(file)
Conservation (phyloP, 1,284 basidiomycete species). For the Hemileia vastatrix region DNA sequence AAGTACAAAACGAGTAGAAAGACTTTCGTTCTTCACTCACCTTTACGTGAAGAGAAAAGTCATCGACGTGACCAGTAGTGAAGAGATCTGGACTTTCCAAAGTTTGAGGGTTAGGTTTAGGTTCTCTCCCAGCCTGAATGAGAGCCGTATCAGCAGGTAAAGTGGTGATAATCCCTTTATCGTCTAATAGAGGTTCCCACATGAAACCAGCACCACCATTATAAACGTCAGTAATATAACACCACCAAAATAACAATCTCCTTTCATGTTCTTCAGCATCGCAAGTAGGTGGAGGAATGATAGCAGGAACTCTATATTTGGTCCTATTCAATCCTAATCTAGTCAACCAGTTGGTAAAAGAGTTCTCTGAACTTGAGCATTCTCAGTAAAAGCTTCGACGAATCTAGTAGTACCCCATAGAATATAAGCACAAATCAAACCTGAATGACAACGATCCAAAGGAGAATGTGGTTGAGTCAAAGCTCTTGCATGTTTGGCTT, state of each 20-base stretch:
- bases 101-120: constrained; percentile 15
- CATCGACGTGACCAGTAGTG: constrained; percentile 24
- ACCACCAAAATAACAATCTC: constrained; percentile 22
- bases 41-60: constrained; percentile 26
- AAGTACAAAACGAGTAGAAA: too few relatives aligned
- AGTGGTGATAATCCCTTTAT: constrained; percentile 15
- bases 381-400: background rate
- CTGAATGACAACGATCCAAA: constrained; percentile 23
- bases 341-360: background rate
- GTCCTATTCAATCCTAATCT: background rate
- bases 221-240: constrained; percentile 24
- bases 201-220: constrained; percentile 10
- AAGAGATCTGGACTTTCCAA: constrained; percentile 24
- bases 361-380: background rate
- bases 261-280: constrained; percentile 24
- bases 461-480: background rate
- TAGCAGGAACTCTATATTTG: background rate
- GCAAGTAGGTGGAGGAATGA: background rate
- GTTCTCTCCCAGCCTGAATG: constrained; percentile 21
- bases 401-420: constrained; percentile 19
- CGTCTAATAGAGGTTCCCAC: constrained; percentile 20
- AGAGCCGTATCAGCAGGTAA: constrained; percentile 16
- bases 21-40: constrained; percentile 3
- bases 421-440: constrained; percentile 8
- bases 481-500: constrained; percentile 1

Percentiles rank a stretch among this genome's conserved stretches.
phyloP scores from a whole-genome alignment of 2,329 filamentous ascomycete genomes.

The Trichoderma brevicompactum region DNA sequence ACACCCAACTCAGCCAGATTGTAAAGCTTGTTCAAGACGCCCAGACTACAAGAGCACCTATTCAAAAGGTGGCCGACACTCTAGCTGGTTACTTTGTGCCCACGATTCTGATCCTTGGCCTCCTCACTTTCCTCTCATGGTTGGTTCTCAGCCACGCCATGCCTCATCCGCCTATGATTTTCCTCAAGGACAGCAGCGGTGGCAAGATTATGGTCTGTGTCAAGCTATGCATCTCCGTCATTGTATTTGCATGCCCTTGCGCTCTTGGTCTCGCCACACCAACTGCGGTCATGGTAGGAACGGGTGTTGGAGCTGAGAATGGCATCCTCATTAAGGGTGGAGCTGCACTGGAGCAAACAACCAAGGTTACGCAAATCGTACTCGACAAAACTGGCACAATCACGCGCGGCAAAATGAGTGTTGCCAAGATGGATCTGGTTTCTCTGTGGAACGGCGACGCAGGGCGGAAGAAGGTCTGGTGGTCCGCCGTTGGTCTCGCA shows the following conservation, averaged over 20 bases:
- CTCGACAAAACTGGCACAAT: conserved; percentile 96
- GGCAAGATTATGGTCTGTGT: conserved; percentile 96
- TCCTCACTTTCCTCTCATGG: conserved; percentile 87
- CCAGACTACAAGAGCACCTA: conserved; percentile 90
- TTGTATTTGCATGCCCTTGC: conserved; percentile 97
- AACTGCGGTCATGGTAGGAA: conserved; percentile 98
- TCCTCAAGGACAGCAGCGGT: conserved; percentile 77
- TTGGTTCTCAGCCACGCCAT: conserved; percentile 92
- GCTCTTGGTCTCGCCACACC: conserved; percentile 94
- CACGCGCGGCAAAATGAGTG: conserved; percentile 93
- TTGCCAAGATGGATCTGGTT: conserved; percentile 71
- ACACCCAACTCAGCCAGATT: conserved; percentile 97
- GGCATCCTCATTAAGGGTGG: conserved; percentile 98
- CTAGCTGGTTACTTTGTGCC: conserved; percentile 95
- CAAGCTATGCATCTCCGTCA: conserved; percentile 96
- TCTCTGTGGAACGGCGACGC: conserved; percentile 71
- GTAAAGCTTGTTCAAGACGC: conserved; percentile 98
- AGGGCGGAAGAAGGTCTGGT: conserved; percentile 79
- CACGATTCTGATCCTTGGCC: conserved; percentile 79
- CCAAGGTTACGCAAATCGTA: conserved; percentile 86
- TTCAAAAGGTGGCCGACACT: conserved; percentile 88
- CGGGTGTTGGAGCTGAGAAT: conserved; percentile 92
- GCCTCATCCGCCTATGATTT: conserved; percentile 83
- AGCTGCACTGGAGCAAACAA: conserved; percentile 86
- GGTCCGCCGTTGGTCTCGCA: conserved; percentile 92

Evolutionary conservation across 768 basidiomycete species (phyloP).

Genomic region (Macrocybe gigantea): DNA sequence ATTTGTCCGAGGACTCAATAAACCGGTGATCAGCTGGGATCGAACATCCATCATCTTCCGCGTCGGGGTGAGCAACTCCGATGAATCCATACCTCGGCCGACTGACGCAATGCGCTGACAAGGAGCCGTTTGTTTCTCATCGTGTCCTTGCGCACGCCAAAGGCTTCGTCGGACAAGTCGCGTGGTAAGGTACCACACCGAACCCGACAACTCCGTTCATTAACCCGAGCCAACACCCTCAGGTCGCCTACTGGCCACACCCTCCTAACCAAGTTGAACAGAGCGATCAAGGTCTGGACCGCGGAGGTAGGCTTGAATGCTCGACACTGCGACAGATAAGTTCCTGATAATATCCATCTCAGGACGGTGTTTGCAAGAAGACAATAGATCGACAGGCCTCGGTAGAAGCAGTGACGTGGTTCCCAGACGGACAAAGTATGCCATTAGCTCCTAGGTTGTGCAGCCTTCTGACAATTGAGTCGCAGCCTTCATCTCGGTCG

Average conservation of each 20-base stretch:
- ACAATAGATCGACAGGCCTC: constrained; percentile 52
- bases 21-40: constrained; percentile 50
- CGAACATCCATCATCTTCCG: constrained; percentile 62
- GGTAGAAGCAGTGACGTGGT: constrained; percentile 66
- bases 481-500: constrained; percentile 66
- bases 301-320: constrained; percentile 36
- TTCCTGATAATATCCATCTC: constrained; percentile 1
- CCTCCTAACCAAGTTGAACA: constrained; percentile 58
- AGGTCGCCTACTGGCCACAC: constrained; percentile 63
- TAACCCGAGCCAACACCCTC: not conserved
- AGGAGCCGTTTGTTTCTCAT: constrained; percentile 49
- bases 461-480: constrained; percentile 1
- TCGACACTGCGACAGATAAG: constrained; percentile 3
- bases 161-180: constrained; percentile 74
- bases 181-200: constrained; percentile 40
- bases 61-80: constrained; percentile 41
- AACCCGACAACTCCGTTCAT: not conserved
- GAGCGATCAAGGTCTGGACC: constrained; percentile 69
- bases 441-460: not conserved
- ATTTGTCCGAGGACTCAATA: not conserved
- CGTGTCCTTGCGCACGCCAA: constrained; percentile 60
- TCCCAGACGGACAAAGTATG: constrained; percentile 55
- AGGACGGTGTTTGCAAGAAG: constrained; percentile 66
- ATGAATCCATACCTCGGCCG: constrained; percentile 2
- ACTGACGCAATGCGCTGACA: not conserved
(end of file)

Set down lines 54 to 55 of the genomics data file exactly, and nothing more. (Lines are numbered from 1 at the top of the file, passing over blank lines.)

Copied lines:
- GGTCCGCCGTTGGTCTCGCA: conserved; percentile 92

Evolutionary conservation across 768 basidiomycete species (phyloP).